The estimates from the telephone matched sample were further from the 2019 figures than those from the opt-in sample, with younger higher income householders, those in social rented and private rented housing, and those who have lived in their current address for a short period of time, under-represented. Despite the response rate for the opt-in sample being considerably lower than the telephone matched sample, the estimates generally appear closer to those from the 2019 wave. The one notable exception is educational attainment, where the opt-in sample appears further from the 2019 estimates than the telephone-matched sample. The opt-in sample over-represented those with degree level qualifications compared with 2019.
Change in relation to how questions are asked and answered
With no interviewer travel allowed, interviews had to be undertaken remotely, either by telephone or by video. Overall, 16% of household respondents undertook the SHS interview by one-way video link, and 84% by telephone. Younger householders, those working, and those in privately rented accommodation, were more likely to undertake the interview by video.
The impact of mode on measurement error – how people respond to questions and whether their measured responses were accurate – is complex and difficult to disentangle from response patterns.
Mode of interview also differed considerably by mode of approach. For the opt-in only sample, 22% undertook the household interview by video. In contrast, only 8% of those in the telephone-matched sample did likewise.
The design of the questionnaire was not optimal for interviewing by telephone or video. It has relied on interviewer facilitation to maximise participant engagement. The main challenge was how to adapt questions that relied on showcards. If interviewing using video, interviewers could use showcards via screenshare. However, an alternative strategy was needed for the telephone interviews. Where a question was factual (e.g., ethnicity and educational qualifications), interviewers were instructed to read the question, wait for the respondent to answer, and then select the corresponding code(s). For questions where the range of response options that were not obvious from the question, the interviewer was directed to read out all the response codes along with the question.
As well as differences in visual cues given through the showcards, there are a number of ways in which the revised modes of approach may have differed from the in-home, face-to-face approach, in relation to the relationship between interviewer and respondent. These include the level of trust built, level of attention throughout the hour-long interview, ability of interviewers to pick up visual cues that questions have been misinterpreted, and whether other people in the household were influencing what answers were given.
On a variety of measures examined, there did not appear to be any differences by mode of interview. However, evidence of a mode effect was found in a number of estimates, such as:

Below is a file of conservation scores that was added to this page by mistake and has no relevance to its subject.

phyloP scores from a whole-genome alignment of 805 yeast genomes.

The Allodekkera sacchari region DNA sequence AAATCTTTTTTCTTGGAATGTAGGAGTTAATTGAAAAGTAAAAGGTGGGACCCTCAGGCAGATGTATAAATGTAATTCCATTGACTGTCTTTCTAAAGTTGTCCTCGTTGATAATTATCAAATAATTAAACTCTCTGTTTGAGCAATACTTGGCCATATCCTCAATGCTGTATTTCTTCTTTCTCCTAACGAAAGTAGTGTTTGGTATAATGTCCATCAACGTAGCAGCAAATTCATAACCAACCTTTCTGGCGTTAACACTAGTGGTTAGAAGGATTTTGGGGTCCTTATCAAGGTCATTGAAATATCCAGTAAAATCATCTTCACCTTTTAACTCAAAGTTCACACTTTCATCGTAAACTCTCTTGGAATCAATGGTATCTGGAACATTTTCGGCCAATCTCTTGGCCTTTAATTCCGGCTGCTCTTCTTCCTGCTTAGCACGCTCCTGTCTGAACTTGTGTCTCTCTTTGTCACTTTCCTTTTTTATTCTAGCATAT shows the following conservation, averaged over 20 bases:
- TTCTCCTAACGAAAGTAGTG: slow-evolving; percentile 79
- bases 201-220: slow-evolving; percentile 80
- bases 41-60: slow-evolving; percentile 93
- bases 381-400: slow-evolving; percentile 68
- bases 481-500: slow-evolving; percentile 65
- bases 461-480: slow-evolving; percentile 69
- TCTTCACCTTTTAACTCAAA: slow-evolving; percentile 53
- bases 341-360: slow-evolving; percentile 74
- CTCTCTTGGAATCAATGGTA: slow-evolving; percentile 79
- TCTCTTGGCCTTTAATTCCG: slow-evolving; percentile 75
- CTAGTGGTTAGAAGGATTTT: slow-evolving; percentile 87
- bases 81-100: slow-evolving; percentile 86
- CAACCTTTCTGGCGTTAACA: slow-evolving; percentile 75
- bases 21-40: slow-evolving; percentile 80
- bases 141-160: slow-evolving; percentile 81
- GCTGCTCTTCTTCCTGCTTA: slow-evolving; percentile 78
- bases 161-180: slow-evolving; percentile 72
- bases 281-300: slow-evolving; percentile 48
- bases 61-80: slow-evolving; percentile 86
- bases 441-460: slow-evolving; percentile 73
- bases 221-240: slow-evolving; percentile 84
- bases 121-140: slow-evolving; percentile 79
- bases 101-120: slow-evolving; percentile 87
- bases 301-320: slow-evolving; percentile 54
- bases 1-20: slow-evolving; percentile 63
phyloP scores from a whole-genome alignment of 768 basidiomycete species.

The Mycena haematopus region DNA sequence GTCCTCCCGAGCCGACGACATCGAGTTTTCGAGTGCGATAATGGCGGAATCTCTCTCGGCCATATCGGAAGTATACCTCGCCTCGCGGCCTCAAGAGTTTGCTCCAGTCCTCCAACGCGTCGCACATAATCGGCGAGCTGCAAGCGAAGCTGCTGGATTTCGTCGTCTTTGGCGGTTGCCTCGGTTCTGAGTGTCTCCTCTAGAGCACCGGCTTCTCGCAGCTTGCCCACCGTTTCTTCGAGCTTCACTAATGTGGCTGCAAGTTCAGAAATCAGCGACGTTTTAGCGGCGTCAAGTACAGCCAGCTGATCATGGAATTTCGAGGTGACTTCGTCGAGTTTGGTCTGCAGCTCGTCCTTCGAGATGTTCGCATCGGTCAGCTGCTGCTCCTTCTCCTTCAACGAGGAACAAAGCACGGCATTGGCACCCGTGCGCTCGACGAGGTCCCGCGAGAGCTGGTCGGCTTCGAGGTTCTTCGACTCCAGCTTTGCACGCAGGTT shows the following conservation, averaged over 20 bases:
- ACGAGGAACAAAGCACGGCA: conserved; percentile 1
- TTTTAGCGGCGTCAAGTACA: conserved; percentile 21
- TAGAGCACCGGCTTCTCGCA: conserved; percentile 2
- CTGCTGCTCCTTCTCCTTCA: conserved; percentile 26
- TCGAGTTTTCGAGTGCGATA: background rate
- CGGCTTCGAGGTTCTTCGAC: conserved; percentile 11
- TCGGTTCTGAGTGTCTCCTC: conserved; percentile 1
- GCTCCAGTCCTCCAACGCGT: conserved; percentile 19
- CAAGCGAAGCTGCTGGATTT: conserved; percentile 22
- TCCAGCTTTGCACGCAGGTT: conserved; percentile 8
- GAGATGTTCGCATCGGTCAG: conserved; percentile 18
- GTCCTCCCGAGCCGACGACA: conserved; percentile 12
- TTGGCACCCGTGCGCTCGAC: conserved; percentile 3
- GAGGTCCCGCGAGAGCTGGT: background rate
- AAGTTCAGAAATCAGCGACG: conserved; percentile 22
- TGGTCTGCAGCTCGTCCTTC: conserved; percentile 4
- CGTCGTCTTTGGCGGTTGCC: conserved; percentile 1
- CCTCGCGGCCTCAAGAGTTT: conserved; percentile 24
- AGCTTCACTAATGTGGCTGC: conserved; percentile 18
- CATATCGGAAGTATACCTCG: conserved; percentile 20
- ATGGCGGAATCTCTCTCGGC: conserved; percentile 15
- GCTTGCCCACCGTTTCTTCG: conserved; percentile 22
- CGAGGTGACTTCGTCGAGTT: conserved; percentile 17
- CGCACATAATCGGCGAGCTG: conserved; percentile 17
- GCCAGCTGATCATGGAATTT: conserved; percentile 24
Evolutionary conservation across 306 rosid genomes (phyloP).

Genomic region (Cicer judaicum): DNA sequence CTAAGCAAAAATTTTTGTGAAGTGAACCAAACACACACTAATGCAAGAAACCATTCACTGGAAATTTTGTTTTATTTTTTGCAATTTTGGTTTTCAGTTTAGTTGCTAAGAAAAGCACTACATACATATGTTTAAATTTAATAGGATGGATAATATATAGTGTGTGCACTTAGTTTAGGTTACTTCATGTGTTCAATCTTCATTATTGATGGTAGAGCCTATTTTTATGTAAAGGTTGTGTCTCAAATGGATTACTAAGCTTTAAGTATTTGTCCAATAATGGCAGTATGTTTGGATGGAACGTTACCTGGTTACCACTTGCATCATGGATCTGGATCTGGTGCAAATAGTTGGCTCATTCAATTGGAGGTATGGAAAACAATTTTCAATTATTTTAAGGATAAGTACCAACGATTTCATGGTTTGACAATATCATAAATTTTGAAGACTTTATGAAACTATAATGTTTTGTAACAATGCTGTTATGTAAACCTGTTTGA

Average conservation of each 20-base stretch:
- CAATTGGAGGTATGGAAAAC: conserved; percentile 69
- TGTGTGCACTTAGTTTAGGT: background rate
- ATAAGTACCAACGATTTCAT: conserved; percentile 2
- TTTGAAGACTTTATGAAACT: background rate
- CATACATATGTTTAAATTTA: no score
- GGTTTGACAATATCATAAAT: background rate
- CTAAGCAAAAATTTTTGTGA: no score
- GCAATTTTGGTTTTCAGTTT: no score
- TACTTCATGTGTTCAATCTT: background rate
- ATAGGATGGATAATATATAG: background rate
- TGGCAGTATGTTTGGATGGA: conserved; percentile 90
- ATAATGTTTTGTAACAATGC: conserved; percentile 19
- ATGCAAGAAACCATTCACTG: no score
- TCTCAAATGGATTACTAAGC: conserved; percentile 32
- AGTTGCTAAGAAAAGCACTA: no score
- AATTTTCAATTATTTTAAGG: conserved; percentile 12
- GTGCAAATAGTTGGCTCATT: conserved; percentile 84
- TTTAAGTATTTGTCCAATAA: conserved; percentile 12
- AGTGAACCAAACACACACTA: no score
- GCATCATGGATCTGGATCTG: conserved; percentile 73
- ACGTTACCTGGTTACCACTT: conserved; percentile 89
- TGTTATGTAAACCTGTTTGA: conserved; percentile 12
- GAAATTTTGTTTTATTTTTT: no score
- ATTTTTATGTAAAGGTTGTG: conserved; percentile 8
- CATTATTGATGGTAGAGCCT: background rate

- Educational qualifications. Video interviews appear to measure the full list of educational measures held better than other modes. This was probably due to differences in visual cues given.
- Components of income. Interviews conducted by video had less missing data compared to interviews conducted by telephone.
- Cultural attendance, cultural engagement, and sports participation. Estimates for these measures were higher among those interviewed by video than among those interviewed by telephone. This appeared to be independent of any impact of the different sample profiles.
- Use of agree/disagree scales on questions on council services. There were fewer neutral responses (neither agree nor disagree and don't know) in telephone interviews than in video interviews. This is likely to be due to differences caused by showcards.
Despite efforts to minimise measurement error, the analysis suggests that the mode of interview is likely to have had some effect on some estimates.
Most estimates were consistent with previous findings, or show changes that were plausible and could be attributed to the impact of the pandemic. On the other hand, the analysis found evidence of changes to estimates of a number of key measures, which appear to be driven by the change in approach.
This means that it is not possible to determine the extent to which any differences between 2020 and previous years represent genuine changes in people's views and experiences, as opposed to being due to changes in how the survey was carried out.
Difficulty in making comparisons between the 2020 survey and previous years does not mean that the data from the 2020 SHS is poor quality. Mode effects do not necessarily imply changes in data quality and examining results and breaking analysis down by variables within the survey is robust: it just cannot be compared with previous trend data.
All surveys are subject to different types of error and bias that cannot be fully addressed through weighting. Consistency of approach year on year helps to ensure that one year's results can confidently be compared to the next. In 2020, the pandemic forced the survey to change approach.
The results also provide evidence to feed into consideration of changing the approach for the survey in the future and adopting innovative methods. Any revised approach to the SHS needs to be robust over the long-term, as a change of approach may introduce an additional break in the time-series, making it difficult to compare results over time. The likely impact on the representativeness of the sample and the impact of mode(s) of interview on measurement error should be considered as part of any potential move away from in-home interviewing to remote interviewing. And any cost savings should be weighed against any likely impact on the accuracy of estimates.